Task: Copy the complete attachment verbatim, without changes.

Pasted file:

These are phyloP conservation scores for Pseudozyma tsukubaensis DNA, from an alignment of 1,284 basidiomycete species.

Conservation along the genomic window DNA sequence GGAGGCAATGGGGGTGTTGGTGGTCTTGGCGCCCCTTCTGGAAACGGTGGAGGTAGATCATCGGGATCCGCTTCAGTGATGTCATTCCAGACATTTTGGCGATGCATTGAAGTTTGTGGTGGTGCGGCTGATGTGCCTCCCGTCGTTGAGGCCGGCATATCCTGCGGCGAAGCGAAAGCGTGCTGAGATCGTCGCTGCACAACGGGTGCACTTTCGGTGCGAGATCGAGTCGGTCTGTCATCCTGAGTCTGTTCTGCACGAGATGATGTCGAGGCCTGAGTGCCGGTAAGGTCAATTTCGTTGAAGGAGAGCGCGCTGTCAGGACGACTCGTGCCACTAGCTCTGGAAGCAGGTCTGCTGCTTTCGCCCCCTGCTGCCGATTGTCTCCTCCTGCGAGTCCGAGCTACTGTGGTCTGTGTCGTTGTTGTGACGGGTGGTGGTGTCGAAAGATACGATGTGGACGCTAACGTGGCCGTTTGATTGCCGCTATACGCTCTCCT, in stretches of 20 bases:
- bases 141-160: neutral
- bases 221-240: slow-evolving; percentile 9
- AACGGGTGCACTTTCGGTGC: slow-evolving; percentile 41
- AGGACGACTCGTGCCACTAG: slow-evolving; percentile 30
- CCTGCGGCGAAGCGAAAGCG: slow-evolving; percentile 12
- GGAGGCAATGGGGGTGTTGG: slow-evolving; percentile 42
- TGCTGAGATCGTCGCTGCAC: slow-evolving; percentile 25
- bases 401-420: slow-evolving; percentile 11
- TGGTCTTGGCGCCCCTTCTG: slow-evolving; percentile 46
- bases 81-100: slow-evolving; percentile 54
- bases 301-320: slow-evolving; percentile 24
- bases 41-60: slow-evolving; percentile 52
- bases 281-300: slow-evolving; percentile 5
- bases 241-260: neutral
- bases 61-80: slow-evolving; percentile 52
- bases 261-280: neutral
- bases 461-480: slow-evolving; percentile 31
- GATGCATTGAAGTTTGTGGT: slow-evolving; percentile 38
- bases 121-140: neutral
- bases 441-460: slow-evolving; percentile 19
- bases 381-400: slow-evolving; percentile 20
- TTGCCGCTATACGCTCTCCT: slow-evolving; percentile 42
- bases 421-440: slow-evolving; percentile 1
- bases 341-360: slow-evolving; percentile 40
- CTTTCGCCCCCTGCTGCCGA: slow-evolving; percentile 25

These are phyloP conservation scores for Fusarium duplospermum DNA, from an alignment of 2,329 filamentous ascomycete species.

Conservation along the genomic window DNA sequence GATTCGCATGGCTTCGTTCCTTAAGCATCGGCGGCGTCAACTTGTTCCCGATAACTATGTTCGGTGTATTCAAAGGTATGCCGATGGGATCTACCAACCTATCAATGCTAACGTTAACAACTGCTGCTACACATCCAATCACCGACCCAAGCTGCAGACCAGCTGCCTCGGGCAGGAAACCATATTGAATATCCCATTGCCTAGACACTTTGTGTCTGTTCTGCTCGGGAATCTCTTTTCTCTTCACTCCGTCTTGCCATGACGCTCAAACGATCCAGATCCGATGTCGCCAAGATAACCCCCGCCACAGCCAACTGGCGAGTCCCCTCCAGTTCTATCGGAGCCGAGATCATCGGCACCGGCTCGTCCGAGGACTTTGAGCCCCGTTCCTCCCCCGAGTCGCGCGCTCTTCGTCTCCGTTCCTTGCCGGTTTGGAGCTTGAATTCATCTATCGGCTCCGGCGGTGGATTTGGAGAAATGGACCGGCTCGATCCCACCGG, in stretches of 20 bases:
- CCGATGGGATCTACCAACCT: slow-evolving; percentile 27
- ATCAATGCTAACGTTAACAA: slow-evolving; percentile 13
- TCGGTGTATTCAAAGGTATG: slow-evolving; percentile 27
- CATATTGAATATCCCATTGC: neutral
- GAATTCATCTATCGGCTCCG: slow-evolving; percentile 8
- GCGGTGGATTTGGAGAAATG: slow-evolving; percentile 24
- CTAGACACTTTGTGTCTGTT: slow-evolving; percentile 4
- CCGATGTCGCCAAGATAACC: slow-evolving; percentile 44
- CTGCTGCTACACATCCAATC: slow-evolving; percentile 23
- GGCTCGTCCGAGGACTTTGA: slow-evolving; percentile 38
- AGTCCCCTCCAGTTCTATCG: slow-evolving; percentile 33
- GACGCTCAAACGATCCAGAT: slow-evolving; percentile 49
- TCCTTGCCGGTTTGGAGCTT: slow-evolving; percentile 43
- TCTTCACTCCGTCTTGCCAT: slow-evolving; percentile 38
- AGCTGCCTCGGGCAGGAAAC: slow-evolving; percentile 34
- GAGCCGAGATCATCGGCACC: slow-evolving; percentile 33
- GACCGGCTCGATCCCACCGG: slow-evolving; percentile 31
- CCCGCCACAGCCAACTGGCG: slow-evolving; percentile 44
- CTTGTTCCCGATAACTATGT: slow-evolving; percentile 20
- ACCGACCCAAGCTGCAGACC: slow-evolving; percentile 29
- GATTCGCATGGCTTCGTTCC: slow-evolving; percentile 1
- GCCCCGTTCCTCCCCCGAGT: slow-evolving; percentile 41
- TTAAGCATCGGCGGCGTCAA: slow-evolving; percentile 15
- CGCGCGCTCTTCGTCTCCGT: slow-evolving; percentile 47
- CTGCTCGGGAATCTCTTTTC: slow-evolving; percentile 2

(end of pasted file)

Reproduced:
These are phyloP conservation scores for Pseudozyma tsukubaensis DNA, from an alignment of 1,284 basidiomycete species.

Conservation along the genomic window DNA sequence GGAGGCAATGGGGGTGTTGGTGGTCTTGGCGCCCCTTCTGGAAACGGTGGAGGTAGATCATCGGGATCCGCTTCAGTGATGTCATTCCAGACATTTTGGCGATGCATTGAAGTTTGTGGTGGTGCGGCTGATGTGCCTCCCGTCGTTGAGGCCGGCATATCCTGCGGCGAAGCGAAAGCGTGCTGAGATCGTCGCTGCACAACGGGTGCACTTTCGGTGCGAGATCGAGTCGGTCTGTCATCCTGAGTCTGTTCTGCACGAGATGATGTCGAGGCCTGAGTGCCGGTAAGGTCAATTTCGTTGAAGGAGAGCGCGCTGTCAGGACGACTCGTGCCACTAGCTCTGGAAGCAGGTCTGCTGCTTTCGCCCCCTGCTGCCGATTGTCTCCTCCTGCGAGTCCGAGCTACTGTGGTCTGTGTCGTTGTTGTGACGGGTGGTGGTGTCGAAAGATACGATGTGGACGCTAACGTGGCCGTTTGATTGCCGCTATACGCTCTCCT, in stretches of 20 bases:
- bases 141-160: neutral
- bases 221-240: slow-evolving; percentile 9
- AACGGGTGCACTTTCGGTGC: slow-evolving; percentile 41
- AGGACGACTCGTGCCACTAG: slow-evolving; percentile 30
- CCTGCGGCGAAGCGAAAGCG: slow-evolving; percentile 12
- GGAGGCAATGGGGGTGTTGG: slow-evolving; percentile 42
- TGCTGAGATCGTCGCTGCAC: slow-evolving; percentile 25
- bases 401-420: slow-evolving; percentile 11
- TGGTCTTGGCGCCCCTTCTG: slow-evolving; percentile 46
- bases 81-100: slow-evolving; percentile 54
- bases 301-320: slow-evolving; percentile 24
- bases 41-60: slow-evolving; percentile 52
- bases 281-300: slow-evolving; percentile 5
- bases 241-260: neutral
- bases 61-80: slow-evolving; percentile 52
- bases 261-280: neutral
- bases 461-480: slow-evolving; percentile 31
- GATGCATTGAAGTTTGTGGT: slow-evolving; percentile 38
- bases 121-140: neutral
- bases 441-460: slow-evolving; percentile 19
- bases 381-400: slow-evolving; percentile 20
- TTGCCGCTATACGCTCTCCT: slow-evolving; percentile 42
- bases 421-440: slow-evolving; percentile 1
- bases 341-360: slow-evolving; percentile 40
- CTTTCGCCCCCTGCTGCCGA: slow-evolving; percentile 25

These are phyloP conservation scores for Fusarium duplospermum DNA, from an alignment of 2,329 filamentous ascomycete species.

Conservation along the genomic window DNA sequence GATTCGCATGGCTTCGTTCCTTAAGCATCGGCGGCGTCAACTTGTTCCCGATAACTATGTTCGGTGTATTCAAAGGTATGCCGATGGGATCTACCAACCTATCAATGCTAACGTTAACAACTGCTGCTACACATCCAATCACCGACCCAAGCTGCAGACCAGCTGCCTCGGGCAGGAAACCATATTGAATATCCCATTGCCTAGACACTTTGTGTCTGTTCTGCTCGGGAATCTCTTTTCTCTTCACTCCGTCTTGCCATGACGCTCAAACGATCCAGATCCGATGTCGCCAAGATAACCCCCGCCACAGCCAACTGGCGAGTCCCCTCCAGTTCTATCGGAGCCGAGATCATCGGCACCGGCTCGTCCGAGGACTTTGAGCCCCGTTCCTCCCCCGAGTCGCGCGCTCTTCGTCTCCGTTCCTTGCCGGTTTGGAGCTTGAATTCATCTATCGGCTCCGGCGGTGGATTTGGAGAAATGGACCGGCTCGATCCCACCGG, in stretches of 20 bases:
- CCGATGGGATCTACCAACCT: slow-evolving; percentile 27
- ATCAATGCTAACGTTAACAA: slow-evolving; percentile 13
- TCGGTGTATTCAAAGGTATG: slow-evolving; percentile 27
- CATATTGAATATCCCATTGC: neutral
- GAATTCATCTATCGGCTCCG: slow-evolving; percentile 8
- GCGGTGGATTTGGAGAAATG: slow-evolving; percentile 24
- CTAGACACTTTGTGTCTGTT: slow-evolving; percentile 4
- CCGATGTCGCCAAGATAACC: slow-evolving; percentile 44
- CTGCTGCTACACATCCAATC: slow-evolving; percentile 23
- GGCTCGTCCGAGGACTTTGA: slow-evolving; percentile 38
- AGTCCCCTCCAGTTCTATCG: slow-evolving; percentile 33
- GACGCTCAAACGATCCAGAT: slow-evolving; percentile 49
- TCCTTGCCGGTTTGGAGCTT: slow-evolving; percentile 43
- TCTTCACTCCGTCTTGCCAT: slow-evolving; percentile 38
- AGCTGCCTCGGGCAGGAAAC: slow-evolving; percentile 34
- GAGCCGAGATCATCGGCACC: slow-evolving; percentile 33
- GACCGGCTCGATCCCACCGG: slow-evolving; percentile 31
- CCCGCCACAGCCAACTGGCG: slow-evolving; percentile 44
- CTTGTTCCCGATAACTATGT: slow-evolving; percentile 20
- ACCGACCCAAGCTGCAGACC: slow-evolving; percentile 29
- GATTCGCATGGCTTCGTTCC: slow-evolving; percentile 1
- GCCCCGTTCCTCCCCCGAGT: slow-evolving; percentile 41
- TTAAGCATCGGCGGCGTCAA: slow-evolving; percentile 15
- CGCGCGCTCTTCGTCTCCGT: slow-evolving; percentile 47
- CTGCTCGGGAATCTCTTTTC: slow-evolving; percentile 2